This Weekends Reading Liturgical notes

Liturgical Notes

Imprisoned by Unforgiveness

I read a story about two friends who survived a Nazi concentration camp. One asked the other, “Have you forgiven the Nazis?” He replied that he had. The first reacted, “Well, I haven’t. I’m still consumed with hatred towards them.” “In that case,” responded the second man gently, “they still have you in prison.” One of the greatest gifts that Jesus brought to us is the power of forgiveness. It frees us to achieve the fullness of our humanity, which is achieved through union with Jesus Christ. To be in union with God we must repent and be forgiven by Him for our sins. Since one good turn deserves another, if we need God to forgive us our sins, so we must also forgive one another for our sinfulness against each other. Refusing to forgive dooms us to remain imprisoned by those who hurt us. Unforgiveness keeps us shackled to a hurtful past that robs us of a joyful present and a hopeful future. Forgiveness, on the other hand, frees us from the past to enjoy and live fully in the present with a bright future ahead. So why, then, do we hesitate or refuse to forgive? To err is human but to forgive is divine. The fact is that we can’t forgive without God’s grace.

In the Book of Sirach, also known as Ecclesiasticus because it was widely used by Jesus’ Church to teach morality, God clearly states, “Wrath and anger are hateful things, yet sinners hug them tight … Forgive your neighbour’s injustice; then when you pray, your own sins will be forgiven.” (Sir 27:30-28:2) Why do we hug wrath and anger tight? We’re like the little boy who was sitting on a park bench in obvious pain. A man saw him and asked, “What’s wrong with you?” The boy answered, “I’m sitting on a bumble bee and it’s stinging me!” The man said, “Why don’t you stand up and get away from it?” The boy replied, “Well, by sitting here I think I’m hurting him more than he’s hurting me!” We hold on to anger because we think, foolishly, that somehow it punishes the one who hurt us. God gave us the emotion of anger to help us defend against those who hurt us, not to hold on to the hurt by refusing to forgive through seeking revenge or carrying a grudge. As human beings we should be the fittest of creatures since we carry grudges, run with gossip, and jump to conclusions. Forgiveness of others is essential if we want to be forgiven for our own sins.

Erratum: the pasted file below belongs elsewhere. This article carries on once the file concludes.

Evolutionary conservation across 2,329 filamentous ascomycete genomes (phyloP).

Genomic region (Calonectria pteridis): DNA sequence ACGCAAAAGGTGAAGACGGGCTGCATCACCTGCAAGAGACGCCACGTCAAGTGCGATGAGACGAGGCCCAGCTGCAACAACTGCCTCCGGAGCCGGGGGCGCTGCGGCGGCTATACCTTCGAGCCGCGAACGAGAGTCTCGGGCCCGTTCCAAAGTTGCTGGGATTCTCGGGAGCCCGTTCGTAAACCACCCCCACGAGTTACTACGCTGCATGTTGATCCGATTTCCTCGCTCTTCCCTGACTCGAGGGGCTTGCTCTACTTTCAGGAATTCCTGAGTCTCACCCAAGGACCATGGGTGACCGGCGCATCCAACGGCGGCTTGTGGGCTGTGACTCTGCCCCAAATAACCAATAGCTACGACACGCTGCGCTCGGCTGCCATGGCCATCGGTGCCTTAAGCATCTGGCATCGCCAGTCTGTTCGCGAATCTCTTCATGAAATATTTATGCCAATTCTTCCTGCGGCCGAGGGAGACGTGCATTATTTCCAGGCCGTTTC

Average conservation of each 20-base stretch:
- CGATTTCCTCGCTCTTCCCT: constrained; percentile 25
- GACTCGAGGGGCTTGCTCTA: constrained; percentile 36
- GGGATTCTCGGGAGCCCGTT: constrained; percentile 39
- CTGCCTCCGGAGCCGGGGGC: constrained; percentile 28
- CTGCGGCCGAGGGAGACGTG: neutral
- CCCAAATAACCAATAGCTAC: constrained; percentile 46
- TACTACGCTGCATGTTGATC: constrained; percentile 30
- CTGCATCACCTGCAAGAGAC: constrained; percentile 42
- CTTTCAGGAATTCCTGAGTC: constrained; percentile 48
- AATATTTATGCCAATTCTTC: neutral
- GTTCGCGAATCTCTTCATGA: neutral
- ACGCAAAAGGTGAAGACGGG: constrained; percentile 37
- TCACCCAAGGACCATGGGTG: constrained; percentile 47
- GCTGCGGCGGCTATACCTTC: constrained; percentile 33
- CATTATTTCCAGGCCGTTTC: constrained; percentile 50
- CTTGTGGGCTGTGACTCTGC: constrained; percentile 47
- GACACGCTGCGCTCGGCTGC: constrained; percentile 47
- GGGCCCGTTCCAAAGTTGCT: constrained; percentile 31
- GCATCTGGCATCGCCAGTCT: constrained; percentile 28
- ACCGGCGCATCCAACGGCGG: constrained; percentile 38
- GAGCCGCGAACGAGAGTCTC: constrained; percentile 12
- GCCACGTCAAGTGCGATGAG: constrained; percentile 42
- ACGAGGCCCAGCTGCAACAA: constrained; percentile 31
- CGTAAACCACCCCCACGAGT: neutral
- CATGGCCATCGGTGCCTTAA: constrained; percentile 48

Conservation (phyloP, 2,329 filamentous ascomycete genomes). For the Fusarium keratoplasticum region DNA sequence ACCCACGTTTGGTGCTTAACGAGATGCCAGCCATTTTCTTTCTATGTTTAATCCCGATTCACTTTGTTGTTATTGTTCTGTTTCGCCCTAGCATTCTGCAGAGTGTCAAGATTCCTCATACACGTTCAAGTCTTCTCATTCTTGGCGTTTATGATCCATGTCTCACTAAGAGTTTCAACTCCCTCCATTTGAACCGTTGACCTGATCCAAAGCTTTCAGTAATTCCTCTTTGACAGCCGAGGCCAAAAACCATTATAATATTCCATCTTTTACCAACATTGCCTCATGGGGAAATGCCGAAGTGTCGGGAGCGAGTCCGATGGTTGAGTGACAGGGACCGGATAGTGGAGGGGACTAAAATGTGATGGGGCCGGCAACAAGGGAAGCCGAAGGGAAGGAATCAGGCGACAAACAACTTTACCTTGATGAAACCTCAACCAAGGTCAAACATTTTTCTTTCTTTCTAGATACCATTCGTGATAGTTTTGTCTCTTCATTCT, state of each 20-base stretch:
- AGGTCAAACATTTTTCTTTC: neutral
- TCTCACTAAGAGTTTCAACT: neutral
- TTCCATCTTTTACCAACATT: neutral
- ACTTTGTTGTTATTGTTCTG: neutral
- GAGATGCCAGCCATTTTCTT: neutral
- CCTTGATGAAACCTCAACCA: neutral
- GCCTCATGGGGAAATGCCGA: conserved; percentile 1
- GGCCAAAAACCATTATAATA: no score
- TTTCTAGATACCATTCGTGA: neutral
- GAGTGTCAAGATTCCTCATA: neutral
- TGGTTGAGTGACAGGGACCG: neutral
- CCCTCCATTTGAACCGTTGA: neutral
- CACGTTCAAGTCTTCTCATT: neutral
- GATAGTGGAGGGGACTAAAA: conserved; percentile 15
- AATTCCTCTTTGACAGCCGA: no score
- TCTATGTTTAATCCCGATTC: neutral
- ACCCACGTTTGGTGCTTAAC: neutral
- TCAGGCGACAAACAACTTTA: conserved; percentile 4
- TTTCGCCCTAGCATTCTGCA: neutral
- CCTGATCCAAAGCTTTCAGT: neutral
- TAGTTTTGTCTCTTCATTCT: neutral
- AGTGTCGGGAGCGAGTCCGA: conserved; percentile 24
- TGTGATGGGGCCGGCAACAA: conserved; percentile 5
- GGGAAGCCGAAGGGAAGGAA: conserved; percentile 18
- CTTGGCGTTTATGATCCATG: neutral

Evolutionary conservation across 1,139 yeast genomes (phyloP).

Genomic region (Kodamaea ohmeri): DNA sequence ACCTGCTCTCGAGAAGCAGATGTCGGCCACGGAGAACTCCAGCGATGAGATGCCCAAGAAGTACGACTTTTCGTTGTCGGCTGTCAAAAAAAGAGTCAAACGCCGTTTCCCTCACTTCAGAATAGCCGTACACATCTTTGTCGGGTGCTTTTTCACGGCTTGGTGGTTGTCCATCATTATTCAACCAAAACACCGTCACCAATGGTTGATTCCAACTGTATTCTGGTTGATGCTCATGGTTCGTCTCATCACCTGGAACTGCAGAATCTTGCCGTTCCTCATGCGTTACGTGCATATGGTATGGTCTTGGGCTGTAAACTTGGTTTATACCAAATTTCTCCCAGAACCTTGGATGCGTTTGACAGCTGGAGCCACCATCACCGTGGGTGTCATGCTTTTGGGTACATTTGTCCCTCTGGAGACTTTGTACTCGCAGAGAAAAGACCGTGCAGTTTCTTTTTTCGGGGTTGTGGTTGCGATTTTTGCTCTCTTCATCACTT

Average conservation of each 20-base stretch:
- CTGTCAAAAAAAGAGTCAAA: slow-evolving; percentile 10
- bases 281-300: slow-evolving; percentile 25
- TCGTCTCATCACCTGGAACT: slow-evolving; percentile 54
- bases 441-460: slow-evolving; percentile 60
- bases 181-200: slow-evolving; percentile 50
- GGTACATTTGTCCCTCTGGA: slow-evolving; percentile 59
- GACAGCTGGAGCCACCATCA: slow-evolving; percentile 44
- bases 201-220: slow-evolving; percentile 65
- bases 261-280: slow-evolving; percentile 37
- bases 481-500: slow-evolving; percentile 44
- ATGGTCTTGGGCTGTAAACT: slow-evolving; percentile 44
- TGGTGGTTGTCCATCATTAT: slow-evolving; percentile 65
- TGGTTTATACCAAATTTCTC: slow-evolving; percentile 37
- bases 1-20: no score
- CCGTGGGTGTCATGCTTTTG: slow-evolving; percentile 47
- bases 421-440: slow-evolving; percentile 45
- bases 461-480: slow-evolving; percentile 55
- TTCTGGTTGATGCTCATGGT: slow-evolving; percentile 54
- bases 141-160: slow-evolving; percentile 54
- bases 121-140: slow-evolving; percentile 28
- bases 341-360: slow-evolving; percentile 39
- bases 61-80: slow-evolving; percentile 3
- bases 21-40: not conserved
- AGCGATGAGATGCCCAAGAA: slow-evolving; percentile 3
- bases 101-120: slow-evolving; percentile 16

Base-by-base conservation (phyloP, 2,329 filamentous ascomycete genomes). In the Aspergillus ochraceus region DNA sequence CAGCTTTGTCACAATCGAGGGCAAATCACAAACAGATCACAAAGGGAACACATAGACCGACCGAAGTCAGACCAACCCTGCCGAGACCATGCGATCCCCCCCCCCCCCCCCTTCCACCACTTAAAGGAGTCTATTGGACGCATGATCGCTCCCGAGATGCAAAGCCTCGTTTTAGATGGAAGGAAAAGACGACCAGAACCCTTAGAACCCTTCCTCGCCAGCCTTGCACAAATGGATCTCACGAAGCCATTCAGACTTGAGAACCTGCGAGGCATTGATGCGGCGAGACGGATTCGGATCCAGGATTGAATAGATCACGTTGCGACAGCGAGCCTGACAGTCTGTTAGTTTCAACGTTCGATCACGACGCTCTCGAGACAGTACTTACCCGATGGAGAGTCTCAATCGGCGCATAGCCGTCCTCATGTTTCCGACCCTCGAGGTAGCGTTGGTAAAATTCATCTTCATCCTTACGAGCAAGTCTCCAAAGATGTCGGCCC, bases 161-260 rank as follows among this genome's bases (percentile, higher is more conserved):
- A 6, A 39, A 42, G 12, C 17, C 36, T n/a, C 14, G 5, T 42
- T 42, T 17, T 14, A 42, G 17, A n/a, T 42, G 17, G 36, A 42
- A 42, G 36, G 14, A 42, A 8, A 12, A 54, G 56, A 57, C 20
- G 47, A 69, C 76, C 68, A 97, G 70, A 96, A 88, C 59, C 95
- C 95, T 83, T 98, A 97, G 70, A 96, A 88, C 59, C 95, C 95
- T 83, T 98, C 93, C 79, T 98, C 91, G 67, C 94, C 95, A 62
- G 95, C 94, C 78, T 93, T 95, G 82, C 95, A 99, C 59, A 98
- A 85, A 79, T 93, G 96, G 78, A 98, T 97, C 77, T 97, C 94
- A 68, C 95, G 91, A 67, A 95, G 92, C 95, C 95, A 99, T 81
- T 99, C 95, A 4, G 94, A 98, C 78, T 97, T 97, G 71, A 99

Since God created us in His image and likeness, to be true to Him we must act like Him. Jesus shows us how to be and act like God. The psalmist reminds us, “He pardons all your iniquities, heals all our ills. He redeems your life from destruction, crowns you with kindness and compassion.” (Ps 103:3-4) To be in union with God and be happy we must pardon one another and heal each other’s ills. We must avoid what destroys life, like the poison of unforgiveness, and relate to each other kindly and compassionately. To achieve this we need God’s Spirit to prepare our spirit to do what’s right in His eyes rather than following our own distorted vision. Jesus’ Church, guided by the Holy Spirit, assures us of His help:“For we do not have a high priest (Jesus) who is unable to sympathize with our weakness, but one who was tempted in every way that we are, yet never sinned. So let us confidently approach the throne of grace to receive mercy and favour and to find help in time of need.” (Heb 4:14-16)

Jesus fully sympathizes with us, not to condone or excuse our weaknesses and sins but to help us to repent, forgive, and be forgiven. Jesus rose above His hurts through the power of forgiveness when, nailed to the cross, He prayed, “Father, forgive them, for they know not what they do.” (Lk 23:34) We must always be ready to forgive. Peter asked Jesus, “‘Lord, when my brother wrongs me, how often must I forgive him? Seven times?’ ‘No,’ said Jesus, ‘not seven times; I say, seventy times seven times.’” (Mt 18:21-22) Jesus then went on to tell the parable of the unmerciful servant whose huge debt was forgiven by his master. However, that servant refused to forgive a man who owed him a small debt. The master was angered at his lack of compassion and had him thrown into prison. His lack of forgiveness caused him to be imprisoned.

Most of our ills result from blind fear and anger. Unless we use them constructively they load us down with baggage that impede our growth as human beings. Jesus reminds us that “Fear is useless. What is needed is trust.” (Lk 8:50) We cope with anger through forgiveness. We receive the grace to forgive every time we seek God’s forgiveness in the Sacrament of Reconciliation. Forgiveness doesn’t mean we should allow someone to continually hurt us. Forgiveness sometimes means we should put distance between ourselves and our abusers. Forgiveness frees and heals hurt, otherwise we’ll be miserable, stunted, and imprisoned in our unforgiveness. We mustn’t forget that only forgivers go to Heaven. (frsos)